Universities UK and the Standing Conference of Prinicipals would gain more responsibility for ensuring a transparent approach to costing of teaching and research under a plan developed by the funding council.
The funding council's intention to withdraw from playing an advocacy role in costing and pricing is revealed in a consultation paper sent to all vice-chancellors and principals.
Campaign increases interest in social work
The government's £1.5 million, three-year initiative to encourage more people to enter social work and social care has led to 14,000 calls to an information line and 11,000 visits to the website.
Health minister Jacqui Smith said: "Many people had a very negative view of social workersI It was important to use the campaign to promote the positive work that many social workers carry out."
Medical access effort praised by Hodge
The New Pathway in Medicine initiative, launched by the University of Southampton New College and the university's faculty of medicine, health and biological sciences, has been praised by lifelong learning minister Margaret Hodge for widening access to medicine.
The course will allow people without A levels to become doctors. It will take its first students this year. Students who pass exams at the end of the one-year course will get a place on the university's medical programme.
Bob Fryer, former head of the college, has been appointed chief executive of the National Health Service University.
Nottingham injects £22m into research
Nottingham University has begun a £22 million development programme to boost its research capacity in biosciences, engineering and social sciences.
Nottingham gained research awards worth more than £120 million last year, but it fell seven places in The THES rankings of research assessment exercise scores.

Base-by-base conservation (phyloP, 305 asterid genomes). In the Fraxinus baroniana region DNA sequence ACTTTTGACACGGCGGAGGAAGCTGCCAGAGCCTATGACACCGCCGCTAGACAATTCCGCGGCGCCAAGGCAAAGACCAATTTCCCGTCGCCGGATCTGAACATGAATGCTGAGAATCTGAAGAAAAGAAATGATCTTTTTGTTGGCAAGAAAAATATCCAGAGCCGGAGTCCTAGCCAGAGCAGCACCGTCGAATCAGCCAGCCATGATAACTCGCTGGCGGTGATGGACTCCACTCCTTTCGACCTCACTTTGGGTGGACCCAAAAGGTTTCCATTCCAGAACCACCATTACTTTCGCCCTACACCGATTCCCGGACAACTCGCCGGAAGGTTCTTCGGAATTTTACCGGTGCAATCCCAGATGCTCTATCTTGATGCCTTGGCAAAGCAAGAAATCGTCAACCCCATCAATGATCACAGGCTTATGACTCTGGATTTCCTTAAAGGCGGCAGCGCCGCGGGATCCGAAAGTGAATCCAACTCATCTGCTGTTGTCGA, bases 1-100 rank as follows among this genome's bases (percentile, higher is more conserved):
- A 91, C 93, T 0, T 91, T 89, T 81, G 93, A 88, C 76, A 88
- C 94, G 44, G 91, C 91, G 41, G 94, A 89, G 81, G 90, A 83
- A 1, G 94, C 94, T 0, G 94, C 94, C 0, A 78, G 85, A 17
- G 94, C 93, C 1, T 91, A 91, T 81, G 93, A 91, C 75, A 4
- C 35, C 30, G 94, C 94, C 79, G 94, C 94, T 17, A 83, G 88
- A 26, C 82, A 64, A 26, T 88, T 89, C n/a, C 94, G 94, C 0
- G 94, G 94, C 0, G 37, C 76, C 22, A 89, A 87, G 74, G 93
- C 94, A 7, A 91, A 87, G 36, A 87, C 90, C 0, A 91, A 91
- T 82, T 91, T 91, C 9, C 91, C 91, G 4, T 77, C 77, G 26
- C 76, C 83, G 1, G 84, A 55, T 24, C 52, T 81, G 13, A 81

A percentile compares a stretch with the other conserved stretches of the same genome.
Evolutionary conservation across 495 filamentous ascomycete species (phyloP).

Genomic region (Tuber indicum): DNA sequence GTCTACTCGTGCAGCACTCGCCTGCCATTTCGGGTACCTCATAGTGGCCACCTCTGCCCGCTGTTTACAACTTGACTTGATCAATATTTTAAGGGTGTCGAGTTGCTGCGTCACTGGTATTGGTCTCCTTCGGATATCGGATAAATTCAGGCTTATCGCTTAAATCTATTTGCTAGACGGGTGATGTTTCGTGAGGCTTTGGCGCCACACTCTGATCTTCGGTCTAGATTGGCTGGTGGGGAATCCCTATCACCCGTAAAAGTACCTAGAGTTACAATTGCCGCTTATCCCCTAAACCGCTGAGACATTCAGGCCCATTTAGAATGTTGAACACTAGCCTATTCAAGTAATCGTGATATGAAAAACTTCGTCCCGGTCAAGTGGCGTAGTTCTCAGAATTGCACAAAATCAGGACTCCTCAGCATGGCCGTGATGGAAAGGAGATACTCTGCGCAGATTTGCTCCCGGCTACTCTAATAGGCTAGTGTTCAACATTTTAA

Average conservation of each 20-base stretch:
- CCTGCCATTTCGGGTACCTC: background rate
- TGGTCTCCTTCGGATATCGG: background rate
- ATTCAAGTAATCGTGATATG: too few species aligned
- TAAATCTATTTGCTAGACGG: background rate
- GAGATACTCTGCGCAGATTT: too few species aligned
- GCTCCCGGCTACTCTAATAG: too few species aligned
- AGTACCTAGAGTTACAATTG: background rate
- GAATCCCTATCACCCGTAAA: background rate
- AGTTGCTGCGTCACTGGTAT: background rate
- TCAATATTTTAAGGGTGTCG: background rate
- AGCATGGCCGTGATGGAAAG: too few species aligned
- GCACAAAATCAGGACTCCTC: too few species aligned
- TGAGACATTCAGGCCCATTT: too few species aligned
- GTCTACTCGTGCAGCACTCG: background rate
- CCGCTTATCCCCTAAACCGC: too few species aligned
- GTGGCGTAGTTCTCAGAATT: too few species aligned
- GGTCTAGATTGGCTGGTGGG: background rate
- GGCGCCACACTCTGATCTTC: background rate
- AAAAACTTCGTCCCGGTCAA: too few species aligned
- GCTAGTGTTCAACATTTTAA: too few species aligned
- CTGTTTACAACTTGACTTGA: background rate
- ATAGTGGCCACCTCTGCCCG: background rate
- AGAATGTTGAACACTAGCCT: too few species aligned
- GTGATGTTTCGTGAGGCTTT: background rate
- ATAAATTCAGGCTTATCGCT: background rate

Five skills councils to cover industry needs
Skills and training will receive a boost this year with the creation of the first skills councils covering five industry areas. They will cover retail, land-based industries (including farming and forestry), audiovisual industries, clothing, footwear and textiles and petrochemicals.
The councils will produce labour market and skills intelligence to help identify skills gaps and training opportunities within their sectors. The skills councils will be formed from the national training organisations. The government is providing up to £1 million for each council.
New heart may carry on with old flame
Heart transplant patients may take on personality traits from organ donors. A study has suggested that personal preferences in food, music, art, sex and work can be affected.
Gary Schwartz, director of the University of Arizona human energy systems laboratory, and colleagues at Arizona and the University of Hawaii based the research on interviews with ten donor heart recipients.
They found that in each case, there were between two and five parallels between observed post-surgery changes in the patients and the histories of the donors.
The team suggest in the Journal of Near-Death Studies that the effect may be due to a form of cellular memory.
Library collection grows
The number of university libraries has leapt by 20 per cent in the past five years despite a 7 per cent drop in the number of institutions, due mainly to mergers. The inclusion of Oxford University college libraries in the statistics accounted for some of the rise, but the number of libraries at new universities increased by 7 per cent.